Imaging multiple markers in a tissue section is known as a difficult task. When selecting the right chromogens, co-localization can be observed, but further quantitation is impossible. Basic double staining methods are presented including a new method with a heating step in-between staining sequences for removing the antibodies, but leaving the deposited chromogens in place. This double staining also allows an easy extension from double-staining to triple- and even quadruple-staining coming to ‘multimarker tissue analysis’.


10:35 – 10:55         Antibody Labelling in Thick Skin Sections

Dr Carrie Ambler

Durham University, UK


The skin is a dynamic organ in which the outer layers are continually shed and replaced by stem cells. My lab is characterising how the interplay between the epithelia and underlying supporting cells regulates these skin stem cells. We found activation of Notch signalling in the basal epithelial layer dramatically alters the organisation and composition of both the epithelia and the underlying dermis. Currently, we are investigating how the Notch signalling network is transmitted in skin cells by looking for expression of Notch pathway genes in the skin and hair follicles. Additionally, my lab is using a combination of proteomic and genomic approaches to investigate how epithelial-mesenchymal interactions regulate skin stem cells in vivo with a view to understanding their role in skin homeostasis and disease.


10:55 – 11:15         Mid-morning Break


11:15 – 11:35         Introducing BOND-RX; Leica's Fully Automated IHC/ISH Research Platform

Mr David Roche

Leica Microsystems

The Leica BOND RX builds on our previous research offering and Leica BOND-III benefits, delivering improvement across three major areas: Software, Reagents & Detection, Speed


11:35 – 11:55         Cell by Cell – Image Analysis on Aperio Whole Slide Images with Definiens Tissue Studio®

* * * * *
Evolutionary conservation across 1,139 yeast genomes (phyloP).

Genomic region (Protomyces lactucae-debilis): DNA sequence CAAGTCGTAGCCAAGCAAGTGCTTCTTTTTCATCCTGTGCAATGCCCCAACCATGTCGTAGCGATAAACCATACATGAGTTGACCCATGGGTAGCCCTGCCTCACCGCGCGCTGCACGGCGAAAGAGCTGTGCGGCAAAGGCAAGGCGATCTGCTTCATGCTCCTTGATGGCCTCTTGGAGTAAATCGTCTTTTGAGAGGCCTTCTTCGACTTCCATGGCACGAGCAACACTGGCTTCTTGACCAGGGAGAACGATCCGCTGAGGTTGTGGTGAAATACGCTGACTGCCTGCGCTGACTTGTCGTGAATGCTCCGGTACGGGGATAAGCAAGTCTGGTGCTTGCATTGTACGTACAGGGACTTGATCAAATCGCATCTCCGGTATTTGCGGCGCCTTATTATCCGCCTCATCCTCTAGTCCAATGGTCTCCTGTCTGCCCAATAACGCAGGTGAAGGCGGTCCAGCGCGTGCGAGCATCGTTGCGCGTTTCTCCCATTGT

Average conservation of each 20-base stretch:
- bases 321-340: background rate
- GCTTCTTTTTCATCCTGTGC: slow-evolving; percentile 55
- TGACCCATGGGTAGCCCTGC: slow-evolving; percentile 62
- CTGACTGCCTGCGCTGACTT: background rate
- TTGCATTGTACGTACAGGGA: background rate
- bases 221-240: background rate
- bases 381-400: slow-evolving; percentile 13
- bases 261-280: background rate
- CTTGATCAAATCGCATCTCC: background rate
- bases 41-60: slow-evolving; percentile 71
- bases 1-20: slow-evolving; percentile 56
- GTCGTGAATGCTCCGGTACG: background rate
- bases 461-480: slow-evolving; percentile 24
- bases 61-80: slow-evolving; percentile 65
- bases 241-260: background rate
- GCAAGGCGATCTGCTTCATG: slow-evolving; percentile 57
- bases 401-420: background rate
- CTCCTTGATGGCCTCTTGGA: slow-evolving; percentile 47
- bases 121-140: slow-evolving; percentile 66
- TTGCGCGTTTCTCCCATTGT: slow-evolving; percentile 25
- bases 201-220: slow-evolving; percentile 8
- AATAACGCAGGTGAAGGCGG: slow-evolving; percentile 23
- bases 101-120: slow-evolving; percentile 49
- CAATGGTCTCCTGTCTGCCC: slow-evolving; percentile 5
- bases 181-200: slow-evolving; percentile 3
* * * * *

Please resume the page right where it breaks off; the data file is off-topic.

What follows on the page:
Dr. Thomas Einert,

Definiens, Germany

Co-sponsors with Aperio


Definiens Tissue Studio® 3.0 is the solution of choice for biomarker and morphological profiling in translational research because it is easy to use, precise, robust, powerful and fast. Regions of interest are accurately detected and cells as well as sub-cellular objects can be distinguished within these target regions – fully automatically. Morphology and expression profiles per individual cell or cell compartment are readily measured, helping to solve your most challenging biological questions. Whether you are working with bright field or immunofluorescence images; on whole tissue slides or microarrays; Definiens Tissue Studio® 3.0 is your ultimate resource for comprehensive digital pathology image analysis. Definiens Tissue Studio® 3.0 is perfectly complemented by Aperio Spectrum. The value of automated IHC analysis and of the integrated workflow for digital pathology provided by Definiens and Aperio will be presented.


11:55 – 12:15         Substrates: ‘Any Colour as Long as it’s Brown?'

Dr Tony Warford

Managing Director, Warford Technology, UK


The use of Horse radish peroxidase (HRP) with diaminobenzidene has become synonymous with paraffin wax IHC. The enzyme/substrate combination is easy to use and when employed with sensitive detection systems provides a crisp, intense and permanent brown precipitate. However, it has never been number one for chromogenic ISH where alkaline phosphatase (AP) combined with NBT/BCIP provides significant amplification for simple detection systems. Furthermore for delicate frozen section and cell preparations several HRP and AP enzyme/substrate combinations can provide excellent results without risk of comprising morphology or cytology. Accordingly, the aim of this presentation will be to stimulate discussion as to choice of IHC colour card.


12:15 – 12:40         Working Lunch

Please collect your lunch and take it to your discussion table (Session 1)


12:40 – 14:10        Discussion Group Sessions 1 - 4

·  Round table discussion groups (20 minutes each) will be held throughout the afternoon

·  Delegates will rotate so that they may participate in all the discussion tables

·  All delegates will also be allocated a session for visiting the exhibition stands

·  Where appropriate delegates will be able to bring their samples to the discussions

·  See end of agenda for description of discussion tables